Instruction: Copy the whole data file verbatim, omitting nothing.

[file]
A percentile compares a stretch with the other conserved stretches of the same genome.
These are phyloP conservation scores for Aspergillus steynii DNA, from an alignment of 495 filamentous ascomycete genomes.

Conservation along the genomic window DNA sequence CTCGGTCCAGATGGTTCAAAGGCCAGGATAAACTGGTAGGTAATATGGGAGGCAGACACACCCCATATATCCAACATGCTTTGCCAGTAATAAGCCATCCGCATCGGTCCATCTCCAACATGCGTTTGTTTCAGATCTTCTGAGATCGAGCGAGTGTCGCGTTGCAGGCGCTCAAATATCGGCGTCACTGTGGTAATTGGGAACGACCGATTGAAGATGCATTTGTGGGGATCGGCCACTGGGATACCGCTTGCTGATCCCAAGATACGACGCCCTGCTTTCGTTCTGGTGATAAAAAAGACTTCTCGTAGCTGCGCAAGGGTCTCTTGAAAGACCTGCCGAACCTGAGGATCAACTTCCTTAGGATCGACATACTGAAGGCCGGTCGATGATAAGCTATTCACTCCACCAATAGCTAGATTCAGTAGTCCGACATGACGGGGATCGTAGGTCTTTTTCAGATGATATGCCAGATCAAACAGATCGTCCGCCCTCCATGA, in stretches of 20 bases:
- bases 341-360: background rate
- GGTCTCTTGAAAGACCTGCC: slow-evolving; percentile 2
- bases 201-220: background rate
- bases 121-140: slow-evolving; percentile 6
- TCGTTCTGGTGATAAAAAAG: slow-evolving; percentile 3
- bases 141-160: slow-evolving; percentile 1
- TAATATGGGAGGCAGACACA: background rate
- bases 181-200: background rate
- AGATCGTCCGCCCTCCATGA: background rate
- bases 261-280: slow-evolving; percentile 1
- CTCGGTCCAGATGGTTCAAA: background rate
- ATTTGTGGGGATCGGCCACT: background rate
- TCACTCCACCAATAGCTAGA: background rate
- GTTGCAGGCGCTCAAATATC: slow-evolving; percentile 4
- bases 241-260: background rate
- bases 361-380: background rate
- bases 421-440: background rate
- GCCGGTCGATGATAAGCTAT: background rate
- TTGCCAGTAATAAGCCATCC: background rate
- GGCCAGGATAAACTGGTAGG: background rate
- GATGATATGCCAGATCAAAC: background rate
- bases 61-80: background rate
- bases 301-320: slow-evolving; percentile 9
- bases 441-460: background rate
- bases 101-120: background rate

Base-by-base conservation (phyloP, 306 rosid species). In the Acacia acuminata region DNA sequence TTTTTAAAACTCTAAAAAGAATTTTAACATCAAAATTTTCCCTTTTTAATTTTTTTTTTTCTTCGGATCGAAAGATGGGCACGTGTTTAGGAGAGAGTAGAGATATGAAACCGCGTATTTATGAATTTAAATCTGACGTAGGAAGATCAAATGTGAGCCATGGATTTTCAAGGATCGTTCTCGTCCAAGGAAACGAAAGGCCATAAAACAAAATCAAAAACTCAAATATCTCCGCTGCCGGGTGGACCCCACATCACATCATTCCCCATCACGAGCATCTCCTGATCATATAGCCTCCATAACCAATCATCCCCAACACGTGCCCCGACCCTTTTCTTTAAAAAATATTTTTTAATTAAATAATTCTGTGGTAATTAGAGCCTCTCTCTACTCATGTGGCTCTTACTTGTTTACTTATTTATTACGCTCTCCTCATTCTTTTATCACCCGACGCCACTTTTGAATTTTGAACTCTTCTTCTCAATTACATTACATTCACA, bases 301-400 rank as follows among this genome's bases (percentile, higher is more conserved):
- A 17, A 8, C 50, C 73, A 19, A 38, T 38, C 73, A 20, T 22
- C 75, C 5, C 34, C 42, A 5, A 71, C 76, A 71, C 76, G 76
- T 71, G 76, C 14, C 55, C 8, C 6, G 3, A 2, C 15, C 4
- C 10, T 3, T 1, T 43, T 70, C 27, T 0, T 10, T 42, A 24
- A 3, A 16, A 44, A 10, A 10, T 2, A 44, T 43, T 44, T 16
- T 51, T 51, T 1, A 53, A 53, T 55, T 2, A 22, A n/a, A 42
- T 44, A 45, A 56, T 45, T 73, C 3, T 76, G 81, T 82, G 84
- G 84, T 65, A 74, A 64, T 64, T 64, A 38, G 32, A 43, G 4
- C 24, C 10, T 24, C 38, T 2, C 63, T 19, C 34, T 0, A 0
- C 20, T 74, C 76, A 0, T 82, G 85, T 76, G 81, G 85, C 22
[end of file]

A percentile compares a stretch with the other conserved stretches of the same genome.
These are phyloP conservation scores for Aspergillus steynii DNA, from an alignment of 495 filamentous ascomycete genomes.

Conservation along the genomic window DNA sequence CTCGGTCCAGATGGTTCAAAGGCCAGGATAAACTGGTAGGTAATATGGGAGGCAGACACACCCCATATATCCAACATGCTTTGCCAGTAATAAGCCATCCGCATCGGTCCATCTCCAACATGCGTTTGTTTCAGATCTTCTGAGATCGAGCGAGTGTCGCGTTGCAGGCGCTCAAATATCGGCGTCACTGTGGTAATTGGGAACGACCGATTGAAGATGCATTTGTGGGGATCGGCCACTGGGATACCGCTTGCTGATCCCAAGATACGACGCCCTGCTTTCGTTCTGGTGATAAAAAAGACTTCTCGTAGCTGCGCAAGGGTCTCTTGAAAGACCTGCCGAACCTGAGGATCAACTTCCTTAGGATCGACATACTGAAGGCCGGTCGATGATAAGCTATTCACTCCACCAATAGCTAGATTCAGTAGTCCGACATGACGGGGATCGTAGGTCTTTTTCAGATGATATGCCAGATCAAACAGATCGTCCGCCCTCCATGA, in stretches of 20 bases:
- bases 341-360: background rate
- GGTCTCTTGAAAGACCTGCC: slow-evolving; percentile 2
- bases 201-220: background rate
- bases 121-140: slow-evolving; percentile 6
- TCGTTCTGGTGATAAAAAAG: slow-evolving; percentile 3
- bases 141-160: slow-evolving; percentile 1
- TAATATGGGAGGCAGACACA: background rate
- bases 181-200: background rate
- AGATCGTCCGCCCTCCATGA: background rate
- bases 261-280: slow-evolving; percentile 1
- CTCGGTCCAGATGGTTCAAA: background rate
- ATTTGTGGGGATCGGCCACT: background rate
- TCACTCCACCAATAGCTAGA: background rate
- GTTGCAGGCGCTCAAATATC: slow-evolving; percentile 4
- bases 241-260: background rate
- bases 361-380: background rate
- bases 421-440: background rate
- GCCGGTCGATGATAAGCTAT: background rate
- TTGCCAGTAATAAGCCATCC: background rate
- GGCCAGGATAAACTGGTAGG: background rate
- GATGATATGCCAGATCAAAC: background rate
- bases 61-80: background rate
- bases 301-320: slow-evolving; percentile 9
- bases 441-460: background rate
- bases 101-120: background rate

Base-by-base conservation (phyloP, 306 rosid species). In the Acacia acuminata region DNA sequence TTTTTAAAACTCTAAAAAGAATTTTAACATCAAAATTTTCCCTTTTTAATTTTTTTTTTTCTTCGGATCGAAAGATGGGCACGTGTTTAGGAGAGAGTAGAGATATGAAACCGCGTATTTATGAATTTAAATCTGACGTAGGAAGATCAAATGTGAGCCATGGATTTTCAAGGATCGTTCTCGTCCAAGGAAACGAAAGGCCATAAAACAAAATCAAAAACTCAAATATCTCCGCTGCCGGGTGGACCCCACATCACATCATTCCCCATCACGAGCATCTCCTGATCATATAGCCTCCATAACCAATCATCCCCAACACGTGCCCCGACCCTTTTCTTTAAAAAATATTTTTTAATTAAATAATTCTGTGGTAATTAGAGCCTCTCTCTACTCATGTGGCTCTTACTTGTTTACTTATTTATTACGCTCTCCTCATTCTTTTATCACCCGACGCCACTTTTGAATTTTGAACTCTTCTTCTCAATTACATTACATTCACA, bases 301-400 rank as follows among this genome's bases (percentile, higher is more conserved):
- A 17, A 8, C 50, C 73, A 19, A 38, T 38, C 73, A 20, T 22
- C 75, C 5, C 34, C 42, A 5, A 71, C 76, A 71, C 76, G 76
- T 71, G 76, C 14, C 55, C 8, C 6, G 3, A 2, C 15, C 4
- C 10, T 3, T 1, T 43, T 70, C 27, T 0, T 10, T 42, A 24
- A 3, A 16, A 44, A 10, A 10, T 2, A 44, T 43, T 44, T 16
- T 51, T 51, T 1, A 53, A 53, T 55, T 2, A 22, A n/a, A 42
- T 44, A 45, A 56, T 45, T 73, C 3, T 76, G 81, T 82, G 84
- G 84, T 65, A 74, A 64, T 64, T 64, A 38, G 32, A 43, G 4
- C 24, C 10, T 24, C 38, T 2, C 63, T 19, C 34, T 0, A 0
- C 20, T 74, C 76, A 0, T 82, G 85, T 76, G 81, G 85, C 22